Survey: 2 In 5 M'sians Would Quit Their Jobs If Required To Work In Office More Often

A significant portion of the Malaysian workforce now prioritise work flexibility.

Cover image via New Straits Times

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According to talent agency, Randstad, two in five Malaysians are willing to resign if they're required to work in the office more often

The 2024 Randstad Malaysia Workmonitor Report details the results of a survey conducted online among 27,000 respondents between the ages of 18 and 67. It was carried out across various countries, including Malaysia, Singapore, China, Japan, and Hong Kong.

The survey found that a significant portion of the Malaysian workforce now prioritise work flexibility.

This trend is particularly strong among younger generations, with nearly half of Gen Zs (49%) and millennials (47%) being opposed to inflexible work arrangements.

Gen Zs and millennials are part of a demographic expressing that remote work is a non-negotiable for them

According to the report, younger generations entering the workforce often have a stronger preference for flexible work arrangements, possibly due to their digital fluency and shifting priorities.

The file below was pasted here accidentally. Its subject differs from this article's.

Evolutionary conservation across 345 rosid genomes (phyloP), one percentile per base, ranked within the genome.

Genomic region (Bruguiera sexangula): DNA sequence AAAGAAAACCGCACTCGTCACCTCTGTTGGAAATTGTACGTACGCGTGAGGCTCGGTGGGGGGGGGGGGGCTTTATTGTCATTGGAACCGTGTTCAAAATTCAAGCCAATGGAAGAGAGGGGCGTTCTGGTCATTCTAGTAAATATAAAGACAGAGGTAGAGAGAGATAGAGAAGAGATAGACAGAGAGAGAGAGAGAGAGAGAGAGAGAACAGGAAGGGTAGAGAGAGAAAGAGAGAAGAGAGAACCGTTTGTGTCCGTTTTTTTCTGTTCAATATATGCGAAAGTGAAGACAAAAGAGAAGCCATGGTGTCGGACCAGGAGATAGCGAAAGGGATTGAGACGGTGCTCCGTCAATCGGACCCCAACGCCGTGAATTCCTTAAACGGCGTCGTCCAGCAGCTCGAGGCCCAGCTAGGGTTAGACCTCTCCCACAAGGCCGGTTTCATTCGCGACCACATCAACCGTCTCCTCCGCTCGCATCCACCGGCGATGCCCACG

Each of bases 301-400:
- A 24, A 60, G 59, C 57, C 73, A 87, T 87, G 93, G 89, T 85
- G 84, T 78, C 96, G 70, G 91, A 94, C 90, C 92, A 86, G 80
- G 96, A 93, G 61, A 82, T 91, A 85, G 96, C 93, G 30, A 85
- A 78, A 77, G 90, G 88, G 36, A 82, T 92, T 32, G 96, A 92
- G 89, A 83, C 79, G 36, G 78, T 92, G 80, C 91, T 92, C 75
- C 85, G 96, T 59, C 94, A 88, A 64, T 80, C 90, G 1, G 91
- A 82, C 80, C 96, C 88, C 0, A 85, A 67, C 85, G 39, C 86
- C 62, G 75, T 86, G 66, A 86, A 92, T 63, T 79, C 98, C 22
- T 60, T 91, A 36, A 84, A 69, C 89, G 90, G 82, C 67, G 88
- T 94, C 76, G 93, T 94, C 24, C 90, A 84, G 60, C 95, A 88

Additionally, more than 50% of employees prioritise their personal lives over their jobs, and would contemplate resigning if their job interfered with them enjoying their life

The survey showed that the pandemic highlighted the effectiveness of remote work, reshaping attitudes toward traditional office setups.

Two in five Malaysians have made lifestyle changes, such as relocating or owning pets, to accommodate remote work after the pandemic.

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Interestingly, 51% of Gen Zs and 47% of millennials have adjusted their lifestyle to remote and hybrid arrangements.

Although remote work opportunities have increased, 86% of employees still favour working in the office for at least three days a week if they were given the choice.

As a result of remote work brought on by the pandemic, job seekers have even turned down lucrative positions that require daily office presence.

The report emphasises that flexible work arrangements offer benefits not only to employees, such as improved work-life balance and autonomy, but also to employers

"By offering these options, organisations can expand their talent pool to include individuals like persons with disabilities and caregivers. This fosters equal opportunities, expands the workforce, elevates employee skills, and contributes to economic growth," the report said.

Similarly, another survey also found that flexible working arrangements were more important to employees than salary:

Malaysians have the right to ask for flexible work arrangements:

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